Sponsored by IGA and the Alcohol, Tobacco, and Other Drugs Task Force

National campaign to stop the spread of methamphetamine

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[June 21, 2007]  BAY CITY, Wis. -- A grass-roots campaign is just beginning -- one designed to stop methamphetamine with the help of local community youth, their talent and their love for the movies. 

Methamphetamine is systematically sweeping across the United States from west to east, ravaging families, communities and economies as it goes. Many people want to think it's not "my problem." Think again; meth affects everyone. A new study just revealed by the National Institute of Health shows meth use among U.S. youth to be higher than previously expected. It's a devastating drug that crosses the line for recreational use and it has to be stopped. Taproot Inc. believes it can, on the grass-roots level, by promoting the creative talent of every community's youth. Taproot is sponsoring a national "meth movie" contest opportunity for all students in all towns. All of these community movies will become part of a national premiere in November.

According to Taproot CEO Linda Flanders, "Communities can encourage their young people to get involved, use their talent and love of pop culture to jump in and make a short movie -- one that is entertaining, but more importantly, educates everyone about the dangers of methamphetamine." The final big national premiere is Nov. 30, the day all movie entries are shown in their own hometown for National Methamphetamine Awareness Day. "Everyone involved learns while making the movie, then learns even more by watching their own creation," Flanders says.

The rules of the contest are simple: (1) Follow the researched script; (2) Film like a silent movie with action, gestures and expressions; (3) Add a narrator who tells the story; (4) Showcase local music. Show the movie in town as part of National Methamphetamine Awareness Day on Nov. 30 and send it in. Click here for details.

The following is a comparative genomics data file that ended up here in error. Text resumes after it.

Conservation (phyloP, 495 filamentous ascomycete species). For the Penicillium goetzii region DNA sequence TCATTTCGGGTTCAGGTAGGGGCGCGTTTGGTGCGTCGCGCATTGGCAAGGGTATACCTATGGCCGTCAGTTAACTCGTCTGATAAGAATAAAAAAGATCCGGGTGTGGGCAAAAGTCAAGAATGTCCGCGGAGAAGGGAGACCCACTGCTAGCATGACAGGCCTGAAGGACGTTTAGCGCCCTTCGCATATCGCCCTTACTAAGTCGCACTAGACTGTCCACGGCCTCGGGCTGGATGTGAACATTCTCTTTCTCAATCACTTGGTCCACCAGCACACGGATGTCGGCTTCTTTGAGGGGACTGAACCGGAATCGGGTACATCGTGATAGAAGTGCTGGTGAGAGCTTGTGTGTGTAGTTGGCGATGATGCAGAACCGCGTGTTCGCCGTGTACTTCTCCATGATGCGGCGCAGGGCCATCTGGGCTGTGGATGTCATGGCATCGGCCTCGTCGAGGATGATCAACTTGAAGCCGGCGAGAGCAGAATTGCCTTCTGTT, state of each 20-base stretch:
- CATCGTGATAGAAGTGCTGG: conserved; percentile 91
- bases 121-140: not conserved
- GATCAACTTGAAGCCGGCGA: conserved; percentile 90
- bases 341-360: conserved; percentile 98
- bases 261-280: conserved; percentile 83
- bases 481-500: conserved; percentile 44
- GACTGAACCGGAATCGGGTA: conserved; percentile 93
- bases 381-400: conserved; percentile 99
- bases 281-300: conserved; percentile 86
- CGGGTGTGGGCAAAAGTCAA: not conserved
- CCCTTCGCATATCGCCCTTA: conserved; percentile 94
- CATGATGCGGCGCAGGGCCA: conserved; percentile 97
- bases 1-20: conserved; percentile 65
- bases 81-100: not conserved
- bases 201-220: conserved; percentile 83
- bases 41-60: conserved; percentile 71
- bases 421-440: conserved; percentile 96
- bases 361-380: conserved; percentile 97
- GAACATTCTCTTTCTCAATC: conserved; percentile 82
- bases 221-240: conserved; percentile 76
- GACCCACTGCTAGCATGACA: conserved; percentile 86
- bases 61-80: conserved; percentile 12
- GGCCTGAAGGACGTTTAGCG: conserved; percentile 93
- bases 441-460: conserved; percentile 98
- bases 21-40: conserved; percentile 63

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Student filmmakers can win cash, Apple computers, Final Cut professional editing software and a Panasonic DVX 100 camera. Communities can continue to use the movie in schools and community venues until everyone in town is educated.

Says Flanders; "We want to offer an alternative to drugs and alcohol by engaging today's youth in the excitement that movies and music offer, plus promote their creative skills with today's digital technology." Taproot's vice president, Dr. Dorothy Halla-Poe, adds, "We also want to help young people learn to solve their own generation's problems and become constructive activists in their own community."

Research for the movie script came from affected families and experts throughout Minnesota and western Wisconsin. The structure of the movie script is based on The Movie Making Process, a media arts learning process based on Dr. Stanley Greenspan's work in early childhood development, Dr. Howard Gardner's work on multiple intelligences and interests, Dr. Moshe Feldenkrais' work with functional learning, and the work of Ron Davis from the Davis Dyslexia Institute with learning difficulties. "If you want someone to learn something, have them create it," says Davis.

Taproot Inc. was founded in 1997 to promote the use of the media arts for learning. They research and design short movie, song and stage play scripts into production templates that can be replicated. The meth movie contest is open to all students, regardless of age. Movies are to be shown locally on Nov. 30 and sent in by Dec. 10. Prizes are awarded in February 2008.

[Text from news release received from Taproot]

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